TrafficFlow first registers the two Flowlets to be used in the specification, then connects the registered Flowlets into a processing pipeline. The first Flowlet, TrafficEventParser, reads raw events from the Stream, parses and validates the individual fields, and then emits the structured event objects. The second flowlet, TrafficEventSink, receives the structured events from TrafficEventParser, and stores them to the CounterTimeseriesTable Dataset.

The TrafficEvent passed between the Flowlets is a simple POJO (getters and setters have been omitted in this code fragment):

public class TrafficEvent {
  public enum Type { VEHICLE, ACCIDENT };

  private final String roadSegmentId;
  private final long timestamp;
  private final Type type;
  private final int count;

First, let’s look at TrafficEventParser in more detail:

public class TrafficEventParser extends AbstractFlowlet {
  public static final String DATE_FORMAT = "yyyy-MM-dd HH:mm:ss";

  private final DateFormat df = new SimpleDateFormat(DATE_FORMAT);

  private Metrics metrics;
  private OutputEmitter<TrafficEvent> out;

  public void process(StreamEvent event) {
    String body = Charsets.UTF_8.decode(event.getBody()).toString();
    String[] parts = body.split("\\s*,\\s*");
    if (parts.length != 4) {
      metrics.count("event.bad", 1);

    long timestamp;
    try {
      if ("now".equalsIgnoreCase(parts[1])) {
        timestamp = System.currentTimeMillis();
      } else {
        timestamp = df.parse(parts[1]).getTime();
    } catch (ParseException pe) {
      metrics.count("event.bad", 1);
    TrafficEvent.Type type;
    try {
      type = TrafficEvent.Type.valueOf(parts[2]);
    } catch (IllegalArgumentException iae) {
      metrics.count("event.bad", 1);
    int count;
    try {
      count = Integer.parseInt(parts[3]);
    } catch (NumberFormatException nfe) {
      metrics.count("event.bad", 1);

    out.emit(new TrafficEvent(parts[0], timestamp, type, count));

The process() method is annotated with @ProcessInput, telling CDAP that this method should be invoked for incoming events. Since TrafficEventParser is connected to the Stream, it receives events of type StreamEvent. Each StreamEvent contains a request body with the raw input data, which we expect in the format:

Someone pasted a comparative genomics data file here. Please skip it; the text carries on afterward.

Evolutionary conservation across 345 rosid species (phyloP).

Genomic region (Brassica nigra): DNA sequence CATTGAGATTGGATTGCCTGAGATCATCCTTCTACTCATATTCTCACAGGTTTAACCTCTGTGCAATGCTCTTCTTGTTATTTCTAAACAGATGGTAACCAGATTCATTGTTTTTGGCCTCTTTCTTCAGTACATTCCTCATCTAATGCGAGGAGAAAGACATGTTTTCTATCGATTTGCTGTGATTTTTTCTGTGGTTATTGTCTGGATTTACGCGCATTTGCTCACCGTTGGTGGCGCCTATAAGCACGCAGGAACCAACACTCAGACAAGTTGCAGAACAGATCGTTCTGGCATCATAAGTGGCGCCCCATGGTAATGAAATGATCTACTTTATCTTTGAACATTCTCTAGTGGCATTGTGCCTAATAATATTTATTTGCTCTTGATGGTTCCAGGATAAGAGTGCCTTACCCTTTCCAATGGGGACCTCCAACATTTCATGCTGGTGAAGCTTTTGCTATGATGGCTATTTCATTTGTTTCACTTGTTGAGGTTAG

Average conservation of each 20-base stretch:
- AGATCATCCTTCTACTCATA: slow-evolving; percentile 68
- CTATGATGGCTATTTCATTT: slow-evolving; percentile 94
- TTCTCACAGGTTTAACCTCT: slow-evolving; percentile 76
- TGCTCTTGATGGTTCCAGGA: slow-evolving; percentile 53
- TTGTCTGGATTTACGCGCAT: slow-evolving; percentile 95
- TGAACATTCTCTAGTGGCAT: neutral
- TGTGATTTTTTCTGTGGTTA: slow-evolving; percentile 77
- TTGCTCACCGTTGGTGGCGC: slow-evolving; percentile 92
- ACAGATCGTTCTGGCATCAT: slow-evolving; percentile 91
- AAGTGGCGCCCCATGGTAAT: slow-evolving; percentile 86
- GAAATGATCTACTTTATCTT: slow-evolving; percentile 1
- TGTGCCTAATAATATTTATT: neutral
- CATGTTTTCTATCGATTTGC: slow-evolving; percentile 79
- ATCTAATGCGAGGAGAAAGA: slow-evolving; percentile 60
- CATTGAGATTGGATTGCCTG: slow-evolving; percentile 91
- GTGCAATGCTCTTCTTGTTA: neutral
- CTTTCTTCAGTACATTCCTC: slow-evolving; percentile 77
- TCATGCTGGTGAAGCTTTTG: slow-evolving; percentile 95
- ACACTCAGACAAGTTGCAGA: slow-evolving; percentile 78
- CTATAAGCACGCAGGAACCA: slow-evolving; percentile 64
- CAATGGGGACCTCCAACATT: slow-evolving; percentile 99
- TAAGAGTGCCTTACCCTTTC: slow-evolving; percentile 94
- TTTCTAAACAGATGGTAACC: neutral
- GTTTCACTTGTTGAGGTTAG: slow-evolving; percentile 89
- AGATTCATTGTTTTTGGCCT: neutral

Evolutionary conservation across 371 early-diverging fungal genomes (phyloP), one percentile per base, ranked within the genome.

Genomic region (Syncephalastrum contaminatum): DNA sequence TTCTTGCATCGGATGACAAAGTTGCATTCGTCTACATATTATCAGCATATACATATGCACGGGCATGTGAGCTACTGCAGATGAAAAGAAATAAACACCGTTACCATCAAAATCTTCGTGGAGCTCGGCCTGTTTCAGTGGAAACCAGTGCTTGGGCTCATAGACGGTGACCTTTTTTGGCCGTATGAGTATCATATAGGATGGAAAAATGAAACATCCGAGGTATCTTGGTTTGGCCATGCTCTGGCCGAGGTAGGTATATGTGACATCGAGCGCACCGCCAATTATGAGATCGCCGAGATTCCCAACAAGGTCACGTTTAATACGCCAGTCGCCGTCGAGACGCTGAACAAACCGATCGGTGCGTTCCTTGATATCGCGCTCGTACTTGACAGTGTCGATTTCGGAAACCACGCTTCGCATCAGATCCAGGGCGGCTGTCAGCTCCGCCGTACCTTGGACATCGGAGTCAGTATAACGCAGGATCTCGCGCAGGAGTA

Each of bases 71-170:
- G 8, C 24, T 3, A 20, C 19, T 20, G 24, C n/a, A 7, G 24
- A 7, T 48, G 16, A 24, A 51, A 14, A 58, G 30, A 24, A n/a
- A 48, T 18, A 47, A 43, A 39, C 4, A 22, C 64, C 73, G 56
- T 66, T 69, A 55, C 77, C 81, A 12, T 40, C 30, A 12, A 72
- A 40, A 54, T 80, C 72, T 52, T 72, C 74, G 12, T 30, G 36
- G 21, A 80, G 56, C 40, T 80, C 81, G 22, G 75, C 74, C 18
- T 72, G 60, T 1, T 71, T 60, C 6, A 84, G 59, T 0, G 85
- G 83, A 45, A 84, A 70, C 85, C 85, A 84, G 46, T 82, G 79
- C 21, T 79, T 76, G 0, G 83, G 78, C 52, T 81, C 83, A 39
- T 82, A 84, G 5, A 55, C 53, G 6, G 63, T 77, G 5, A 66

<road segment ID>, <timestamp>, <type>, <count>

The process() method validates each field for the correct type, constructs a new TrafficEvent object, and emits the object to any downstream Flowlets using the defined OutputEmitter instance.

The next step in the pipeline is the TrafficEventSink Flowlet:

public class TrafficEventSink extends AbstractFlowlet {
  private CounterTimeseriesTable table;

  public void process(TrafficEvent event) {

In order to access the CounterTimeseriesTable used by the application, TrafficEventSink declares a variable with the @UseDataSet annotation and the name used to create the Dataset in TrafficApp. This variable will be injected with a reference to the CounterTimeseriesTable instance when the Flowlet runs.

TrafficEventSink also defines a process() method, annotated with @ProcessInput, for handling incoming events from TrafficEventParser. Since TrafficEventParser emits TrafficEvent objects, the process method takes an input parameter of the same type. Here, we simply increment a counter for the incoming event, using the road segment ID as the key, and adding the event type (VEHICLE or ACCIDENT) as a tag. When querying records out of the CounterTimeseriesTable, we can specify the required tags as an additional filter on the records to return. Only those entries having all of the given tags will be returned in the results.

Now that we have the full pipeline setup for ingesting data from our traffic sensors, we are ready to create a Service to query the traffic sensor reports in response to real-time requests. This Service will take a given road segment ID as input, query the road segment's recent data, and respond with a simple classification of how congested that segment currently is, according to these rules:

  • If any traffic accidents were reported, return RED;
  • If two or more vehicle count reports are greater than the threshold, return RED;
  • If one vehicle count report is greater than the threshold, return YELLOW;
  • Otherwise, return GREEN.

TrafficConditionService defines a simple HTTP RESTful endpoint to perform this query and return a response:

public class TrafficConditionService extends AbstractService {
  public enum Condition {GREEN, YELLOW, RED};

  public static final String SERVICE_NAME = "TrafficConditions";

  protected void configure() {
    addHandler(new TrafficConditionHandler());

  public static final class TrafficConditionHandler extends
      AbstractHttpServiceHandler {
    private static final int CONGESTED_THRESHOLD = 100;
    private static final long LOOKBACK_PERIOD =
        TrafficApp.TIMESERIES_INTERVAL * 3;

    private CounterTimeseriesTable table;

    public void recentConditions(HttpServiceRequest request,
                                 HttpServiceResponder responder,
                                 @PathParam("segment") String segmentId) {
      long endTime = System.currentTimeMillis();
      long startTime = endTime - LOOKBACK_PERIOD;

      Condition currentCondition = Condition.GREEN;